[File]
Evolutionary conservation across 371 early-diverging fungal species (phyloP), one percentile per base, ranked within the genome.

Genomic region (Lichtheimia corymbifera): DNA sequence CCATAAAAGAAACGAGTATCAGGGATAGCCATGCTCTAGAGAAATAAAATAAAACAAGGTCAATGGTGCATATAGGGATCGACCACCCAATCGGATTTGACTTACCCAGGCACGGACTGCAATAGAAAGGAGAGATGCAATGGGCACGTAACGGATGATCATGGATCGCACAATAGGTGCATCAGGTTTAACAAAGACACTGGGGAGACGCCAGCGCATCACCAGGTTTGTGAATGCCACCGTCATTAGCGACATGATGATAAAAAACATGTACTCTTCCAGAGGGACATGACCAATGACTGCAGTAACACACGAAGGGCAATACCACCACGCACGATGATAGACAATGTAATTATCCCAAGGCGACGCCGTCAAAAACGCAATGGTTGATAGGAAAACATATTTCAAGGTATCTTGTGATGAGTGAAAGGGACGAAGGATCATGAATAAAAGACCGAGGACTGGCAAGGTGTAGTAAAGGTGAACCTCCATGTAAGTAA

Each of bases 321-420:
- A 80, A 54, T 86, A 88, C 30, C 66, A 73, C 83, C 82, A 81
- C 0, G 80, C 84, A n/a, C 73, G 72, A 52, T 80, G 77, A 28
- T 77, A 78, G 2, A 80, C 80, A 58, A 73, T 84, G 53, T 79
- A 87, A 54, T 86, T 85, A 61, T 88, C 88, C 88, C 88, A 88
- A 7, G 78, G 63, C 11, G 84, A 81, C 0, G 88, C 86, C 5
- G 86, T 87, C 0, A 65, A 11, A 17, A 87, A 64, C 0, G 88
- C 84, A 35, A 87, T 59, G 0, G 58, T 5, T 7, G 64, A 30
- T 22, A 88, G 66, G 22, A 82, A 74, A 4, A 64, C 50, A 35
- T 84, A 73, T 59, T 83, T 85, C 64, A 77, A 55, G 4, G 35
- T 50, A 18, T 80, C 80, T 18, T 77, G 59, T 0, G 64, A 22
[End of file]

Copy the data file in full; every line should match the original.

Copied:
Evolutionary conservation across 371 early-diverging fungal species (phyloP), one percentile per base, ranked within the genome.

Genomic region (Lichtheimia corymbifera): DNA sequence CCATAAAAGAAACGAGTATCAGGGATAGCCATGCTCTAGAGAAATAAAATAAAACAAGGTCAATGGTGCATATAGGGATCGACCACCCAATCGGATTTGACTTACCCAGGCACGGACTGCAATAGAAAGGAGAGATGCAATGGGCACGTAACGGATGATCATGGATCGCACAATAGGTGCATCAGGTTTAACAAAGACACTGGGGAGACGCCAGCGCATCACCAGGTTTGTGAATGCCACCGTCATTAGCGACATGATGATAAAAAACATGTACTCTTCCAGAGGGACATGACCAATGACTGCAGTAACACACGAAGGGCAATACCACCACGCACGATGATAGACAATGTAATTATCCCAAGGCGACGCCGTCAAAAACGCAATGGTTGATAGGAAAACATATTTCAAGGTATCTTGTGATGAGTGAAAGGGACGAAGGATCATGAATAAAAGACCGAGGACTGGCAAGGTGTAGTAAAGGTGAACCTCCATGTAAGTAA

Each of bases 321-420:
- A 80, A 54, T 86, A 88, C 30, C 66, A 73, C 83, C 82, A 81
- C 0, G 80, C 84, A n/a, C 73, G 72, A 52, T 80, G 77, A 28
- T 77, A 78, G 2, A 80, C 80, A 58, A 73, T 84, G 53, T 79
- A 87, A 54, T 86, T 85, A 61, T 88, C 88, C 88, C 88, A 88
- A 7, G 78, G 63, C 11, G 84, A 81, C 0, G 88, C 86, C 5
- G 86, T 87, C 0, A 65, A 11, A 17, A 87, A 64, C 0, G 88
- C 84, A 35, A 87, T 59, G 0, G 58, T 5, T 7, G 64, A 30
- T 22, A 88, G 66, G 22, A 82, A 74, A 4, A 64, C 50, A 35
- T 84, A 73, T 59, T 83, T 85, C 64, A 77, A 55, G 4, G 35
- T 50, A 18, T 80, C 80, T 18, T 77, G 59, T 0, G 64, A 22